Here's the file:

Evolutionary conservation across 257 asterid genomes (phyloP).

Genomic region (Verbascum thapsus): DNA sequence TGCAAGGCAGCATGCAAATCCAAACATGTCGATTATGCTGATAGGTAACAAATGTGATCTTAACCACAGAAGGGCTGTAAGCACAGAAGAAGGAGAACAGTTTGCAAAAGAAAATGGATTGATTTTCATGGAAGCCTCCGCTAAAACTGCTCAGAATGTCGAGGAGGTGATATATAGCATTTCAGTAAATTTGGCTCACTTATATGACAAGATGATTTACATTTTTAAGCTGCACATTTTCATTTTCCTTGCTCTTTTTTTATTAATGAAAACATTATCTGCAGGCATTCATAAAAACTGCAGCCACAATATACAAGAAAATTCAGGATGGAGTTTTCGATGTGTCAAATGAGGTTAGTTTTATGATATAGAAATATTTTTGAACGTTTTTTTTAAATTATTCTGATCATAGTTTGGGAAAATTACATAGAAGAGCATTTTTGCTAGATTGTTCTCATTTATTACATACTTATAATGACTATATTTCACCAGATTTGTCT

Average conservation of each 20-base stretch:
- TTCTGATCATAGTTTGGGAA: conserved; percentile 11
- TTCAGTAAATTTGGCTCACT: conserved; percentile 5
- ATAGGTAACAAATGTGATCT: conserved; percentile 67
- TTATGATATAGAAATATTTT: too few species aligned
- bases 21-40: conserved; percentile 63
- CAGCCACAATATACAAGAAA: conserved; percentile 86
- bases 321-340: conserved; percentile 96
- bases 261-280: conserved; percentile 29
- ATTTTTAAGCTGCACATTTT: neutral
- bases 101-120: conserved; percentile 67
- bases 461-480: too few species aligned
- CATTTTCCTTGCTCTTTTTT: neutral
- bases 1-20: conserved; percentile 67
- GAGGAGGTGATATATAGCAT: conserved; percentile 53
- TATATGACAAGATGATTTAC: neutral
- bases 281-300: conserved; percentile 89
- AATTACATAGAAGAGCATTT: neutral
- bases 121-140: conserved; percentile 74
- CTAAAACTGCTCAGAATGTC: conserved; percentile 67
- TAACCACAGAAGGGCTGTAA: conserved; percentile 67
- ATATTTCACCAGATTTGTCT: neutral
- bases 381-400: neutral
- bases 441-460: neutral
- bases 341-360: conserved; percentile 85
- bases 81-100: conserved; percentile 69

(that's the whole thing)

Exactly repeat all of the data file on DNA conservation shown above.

Evolutionary conservation across 257 asterid genomes (phyloP).

Genomic region (Verbascum thapsus): DNA sequence TGCAAGGCAGCATGCAAATCCAAACATGTCGATTATGCTGATAGGTAACAAATGTGATCTTAACCACAGAAGGGCTGTAAGCACAGAAGAAGGAGAACAGTTTGCAAAAGAAAATGGATTGATTTTCATGGAAGCCTCCGCTAAAACTGCTCAGAATGTCGAGGAGGTGATATATAGCATTTCAGTAAATTTGGCTCACTTATATGACAAGATGATTTACATTTTTAAGCTGCACATTTTCATTTTCCTTGCTCTTTTTTTATTAATGAAAACATTATCTGCAGGCATTCATAAAAACTGCAGCCACAATATACAAGAAAATTCAGGATGGAGTTTTCGATGTGTCAAATGAGGTTAGTTTTATGATATAGAAATATTTTTGAACGTTTTTTTTAAATTATTCTGATCATAGTTTGGGAAAATTACATAGAAGAGCATTTTTGCTAGATTGTTCTCATTTATTACATACTTATAATGACTATATTTCACCAGATTTGTCT

Average conservation of each 20-base stretch:
- TTCTGATCATAGTTTGGGAA: conserved; percentile 11
- TTCAGTAAATTTGGCTCACT: conserved; percentile 5
- ATAGGTAACAAATGTGATCT: conserved; percentile 67
- TTATGATATAGAAATATTTT: too few species aligned
- bases 21-40: conserved; percentile 63
- CAGCCACAATATACAAGAAA: conserved; percentile 86
- bases 321-340: conserved; percentile 96
- bases 261-280: conserved; percentile 29
- ATTTTTAAGCTGCACATTTT: neutral
- bases 101-120: conserved; percentile 67
- bases 461-480: too few species aligned
- CATTTTCCTTGCTCTTTTTT: neutral
- bases 1-20: conserved; percentile 67
- GAGGAGGTGATATATAGCAT: conserved; percentile 53
- TATATGACAAGATGATTTAC: neutral
- bases 281-300: conserved; percentile 89
- AATTACATAGAAGAGCATTT: neutral
- bases 121-140: conserved; percentile 74
- CTAAAACTGCTCAGAATGTC: conserved; percentile 67
- TAACCACAGAAGGGCTGTAA: conserved; percentile 67
- ATATTTCACCAGATTTGTCT: neutral
- bases 381-400: neutral
- bases 441-460: neutral
- bases 341-360: conserved; percentile 85
- bases 81-100: conserved; percentile 69